The Foods With the Least Pesticides
The Environmental Working Group (EWG), a nonprofit activist group dedicated to public health, releases its annual Shopper's Guide to Pesticides in Produce, and this year's results are in! After analyzing USDA test data on more than 40,900 samples of 47 different types of produce, the EWG released the Shopper's Guide to Pesticides in Produce. The guide includes both the Dirty Dozen list of produce with the most pesticides, as well as the Clean Fifteen, a list of the fruits and vegetables with the lowest amount of residues.
While the EWG urges consumers to buy organic versions of the fruits and veggies on the Dirty Dozen list to limit exposure to potentially toxic pesticides, it is much safer to purchase conventionally-grown produce that's on the Clean Fifteen list. More than 70 percent of fruit and vegetable samples on the Clean Fifteen list had zero pesticide residues, and only six percent of Clean Fifteen fruit and vegetable samples had two or more pesticides. Because residues from multiple pesticides are extremely rare on Clean Fifteen vegetables, it's a safe bet to save the cash and forgo buying them organic. Find out which healthy eats crack the Clean Fifteen here.
Thankfully enough, our favorite toast topper is the cleanest fruit in the supermarket. Less than one percent of avocado samples showed any detectable pesticides.
Just like avocados, less than one percent of samples of this fiber-rich salad staple tested positive for pesticides.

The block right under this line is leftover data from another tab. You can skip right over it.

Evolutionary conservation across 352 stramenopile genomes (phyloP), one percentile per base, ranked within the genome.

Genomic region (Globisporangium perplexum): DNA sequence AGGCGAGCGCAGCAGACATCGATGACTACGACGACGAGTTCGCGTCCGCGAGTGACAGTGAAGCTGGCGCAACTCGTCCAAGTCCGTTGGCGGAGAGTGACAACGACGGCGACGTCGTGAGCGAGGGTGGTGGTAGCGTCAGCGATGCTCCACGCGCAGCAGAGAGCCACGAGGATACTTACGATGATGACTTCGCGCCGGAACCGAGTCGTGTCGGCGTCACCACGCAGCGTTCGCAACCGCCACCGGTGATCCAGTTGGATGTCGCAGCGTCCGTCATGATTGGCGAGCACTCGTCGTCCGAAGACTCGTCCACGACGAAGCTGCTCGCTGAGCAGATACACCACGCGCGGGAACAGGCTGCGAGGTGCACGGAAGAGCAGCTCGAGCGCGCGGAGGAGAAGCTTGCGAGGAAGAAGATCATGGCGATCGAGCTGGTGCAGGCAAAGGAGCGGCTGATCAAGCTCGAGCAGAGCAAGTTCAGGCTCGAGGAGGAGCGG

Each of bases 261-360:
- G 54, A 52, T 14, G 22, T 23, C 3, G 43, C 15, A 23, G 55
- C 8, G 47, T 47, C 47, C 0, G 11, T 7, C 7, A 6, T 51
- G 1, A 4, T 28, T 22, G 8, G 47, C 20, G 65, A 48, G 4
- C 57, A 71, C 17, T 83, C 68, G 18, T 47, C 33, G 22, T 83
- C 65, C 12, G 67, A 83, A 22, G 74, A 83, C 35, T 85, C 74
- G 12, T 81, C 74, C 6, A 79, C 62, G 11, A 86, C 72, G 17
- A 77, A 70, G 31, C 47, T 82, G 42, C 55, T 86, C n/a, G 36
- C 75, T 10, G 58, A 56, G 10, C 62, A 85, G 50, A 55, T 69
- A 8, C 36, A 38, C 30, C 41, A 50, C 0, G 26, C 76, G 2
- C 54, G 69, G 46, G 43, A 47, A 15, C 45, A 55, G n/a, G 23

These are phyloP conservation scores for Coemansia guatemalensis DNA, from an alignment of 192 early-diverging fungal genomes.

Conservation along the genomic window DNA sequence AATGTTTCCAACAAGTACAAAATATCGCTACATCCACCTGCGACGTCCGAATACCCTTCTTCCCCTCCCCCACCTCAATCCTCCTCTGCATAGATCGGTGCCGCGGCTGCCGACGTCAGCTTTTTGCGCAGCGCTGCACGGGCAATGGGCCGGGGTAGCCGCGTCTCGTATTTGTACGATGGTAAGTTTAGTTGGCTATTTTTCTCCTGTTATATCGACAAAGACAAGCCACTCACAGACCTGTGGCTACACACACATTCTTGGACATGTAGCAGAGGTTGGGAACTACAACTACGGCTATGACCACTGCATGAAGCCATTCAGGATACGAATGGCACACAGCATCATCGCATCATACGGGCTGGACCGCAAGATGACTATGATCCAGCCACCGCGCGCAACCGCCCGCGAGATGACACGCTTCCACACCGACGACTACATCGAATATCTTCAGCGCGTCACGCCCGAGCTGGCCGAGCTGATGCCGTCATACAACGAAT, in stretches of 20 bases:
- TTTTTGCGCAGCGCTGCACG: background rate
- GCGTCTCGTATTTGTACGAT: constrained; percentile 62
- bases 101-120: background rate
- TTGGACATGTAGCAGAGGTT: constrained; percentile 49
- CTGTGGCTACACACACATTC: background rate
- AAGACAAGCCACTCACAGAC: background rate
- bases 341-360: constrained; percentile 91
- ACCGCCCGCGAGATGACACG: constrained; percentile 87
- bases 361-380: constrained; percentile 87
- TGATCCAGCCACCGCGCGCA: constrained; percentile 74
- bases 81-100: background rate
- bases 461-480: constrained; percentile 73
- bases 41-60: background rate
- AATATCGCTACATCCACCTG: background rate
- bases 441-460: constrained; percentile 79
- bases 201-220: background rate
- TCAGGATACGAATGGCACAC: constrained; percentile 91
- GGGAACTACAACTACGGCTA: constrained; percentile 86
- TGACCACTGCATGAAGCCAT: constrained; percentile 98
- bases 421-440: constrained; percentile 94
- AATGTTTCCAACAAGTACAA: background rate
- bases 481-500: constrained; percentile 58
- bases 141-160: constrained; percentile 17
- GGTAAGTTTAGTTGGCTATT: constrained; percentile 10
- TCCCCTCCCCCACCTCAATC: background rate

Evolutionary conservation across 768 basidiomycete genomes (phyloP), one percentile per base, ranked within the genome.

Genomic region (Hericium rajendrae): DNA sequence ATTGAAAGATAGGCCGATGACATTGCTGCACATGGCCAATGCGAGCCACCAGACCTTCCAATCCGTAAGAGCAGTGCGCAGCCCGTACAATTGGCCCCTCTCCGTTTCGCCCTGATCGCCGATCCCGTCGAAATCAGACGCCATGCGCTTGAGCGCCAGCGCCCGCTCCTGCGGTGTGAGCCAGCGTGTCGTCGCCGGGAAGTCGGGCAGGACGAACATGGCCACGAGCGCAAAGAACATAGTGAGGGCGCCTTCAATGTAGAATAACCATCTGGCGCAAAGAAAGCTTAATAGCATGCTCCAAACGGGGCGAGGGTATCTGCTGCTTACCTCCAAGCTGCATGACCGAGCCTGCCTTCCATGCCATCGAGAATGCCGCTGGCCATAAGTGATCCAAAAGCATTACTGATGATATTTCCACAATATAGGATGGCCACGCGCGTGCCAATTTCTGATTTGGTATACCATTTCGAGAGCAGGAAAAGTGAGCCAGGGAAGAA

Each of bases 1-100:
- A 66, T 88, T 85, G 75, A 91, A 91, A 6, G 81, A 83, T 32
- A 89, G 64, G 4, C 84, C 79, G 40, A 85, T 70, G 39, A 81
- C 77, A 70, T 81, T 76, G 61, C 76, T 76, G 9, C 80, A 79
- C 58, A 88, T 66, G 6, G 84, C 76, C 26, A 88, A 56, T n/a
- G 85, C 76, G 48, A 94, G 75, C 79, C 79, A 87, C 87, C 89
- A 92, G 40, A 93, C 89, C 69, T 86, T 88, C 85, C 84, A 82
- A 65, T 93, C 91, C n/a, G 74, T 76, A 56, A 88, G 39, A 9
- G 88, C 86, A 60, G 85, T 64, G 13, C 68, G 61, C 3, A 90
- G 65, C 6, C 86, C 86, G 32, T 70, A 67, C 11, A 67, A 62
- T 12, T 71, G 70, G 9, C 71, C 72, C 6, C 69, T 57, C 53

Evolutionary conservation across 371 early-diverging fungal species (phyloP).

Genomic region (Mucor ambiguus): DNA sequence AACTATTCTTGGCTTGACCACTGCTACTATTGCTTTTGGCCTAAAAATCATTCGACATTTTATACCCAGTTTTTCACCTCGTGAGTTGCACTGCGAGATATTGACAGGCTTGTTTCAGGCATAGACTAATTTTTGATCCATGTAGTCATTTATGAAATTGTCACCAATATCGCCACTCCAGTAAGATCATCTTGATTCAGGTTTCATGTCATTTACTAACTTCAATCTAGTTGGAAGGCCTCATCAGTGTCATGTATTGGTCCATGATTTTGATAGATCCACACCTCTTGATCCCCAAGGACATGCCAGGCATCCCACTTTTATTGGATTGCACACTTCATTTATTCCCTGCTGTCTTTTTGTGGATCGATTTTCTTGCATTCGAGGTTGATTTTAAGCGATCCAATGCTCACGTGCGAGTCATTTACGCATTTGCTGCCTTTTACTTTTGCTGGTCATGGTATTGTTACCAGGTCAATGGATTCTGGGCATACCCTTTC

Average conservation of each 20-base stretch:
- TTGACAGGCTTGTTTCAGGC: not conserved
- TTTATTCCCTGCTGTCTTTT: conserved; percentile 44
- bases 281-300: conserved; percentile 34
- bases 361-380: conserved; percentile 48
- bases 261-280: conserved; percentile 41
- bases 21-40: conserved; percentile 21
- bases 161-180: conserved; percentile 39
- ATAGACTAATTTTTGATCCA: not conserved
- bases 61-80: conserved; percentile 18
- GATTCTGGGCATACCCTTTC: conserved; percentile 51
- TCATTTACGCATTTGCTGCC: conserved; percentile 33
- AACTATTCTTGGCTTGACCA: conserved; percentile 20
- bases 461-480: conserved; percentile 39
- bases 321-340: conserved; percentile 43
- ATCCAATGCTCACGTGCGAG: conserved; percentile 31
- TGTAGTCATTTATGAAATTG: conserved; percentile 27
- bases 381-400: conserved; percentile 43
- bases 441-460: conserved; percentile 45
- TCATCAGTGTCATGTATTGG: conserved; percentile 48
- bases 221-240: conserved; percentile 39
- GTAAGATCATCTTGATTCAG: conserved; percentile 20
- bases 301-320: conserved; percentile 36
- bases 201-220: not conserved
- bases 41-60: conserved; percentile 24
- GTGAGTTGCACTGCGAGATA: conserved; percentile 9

Good news: you don't have to splurge on organic pineapples to reap their collagen-boosting and digestion-aiding benefits.
Frozen Sweet Peas
Frozen sweet peas cracked the top five thanks to their squeaky-clean test results. Wondering about fresh sweet peas? "Based on our assessment, most frozen produce will have comparable levels of pesticide residues as fresh produce of the same type," Carla Burns, a research analyst at EWG and co-author of the Shopper's Guide to Pesticides in Produce, tells us.
Whether you're tossing them into a stir-fry or using the allium to flavor soup, rest assured that buying non-organic onions isn't wreaking havoc on your health.
While papayas cracked the Clean Fifteen, the EWG states that a small number of papayas sold in the U.S. is produced from genetically-modified seeds, so it's advised to buy organic if you're avoiding GMOs.
This nightshade veggie is chock-full of vitamins and phytonutrients, and it's safe enough to eat non-organic.
Cook the green spears in heart-healthy olive oil to reap their fat-soluble vitamins.
No need to buy organic kiwis, as the conventionally-grown fruit landed a spot on the Clean Fifteen.
Cabbage is a prime source of vitamin K, vitamin C, and vitamin B6.
From pizza crusts to sandwich thins, cauliflower is making a cameo in lieu of grains pretty frequently these days. Luckily enough, the EWG deems the cruciferous veggie clean enough not to buy organic.
The fruit salad staple is one of the produce picks with the least amount of pesticides.
Brimming with fiber, vitamin C, and folate, rest assured that the mini trees aren't pesticide-laden.
Don't fret if you can't find organic versions of the immune-boosting fungi in your local grocery store. Conventionally-grown mushrooms will do the trick.
Sweet, refreshing honeydews round out the Clean Fifteen list.
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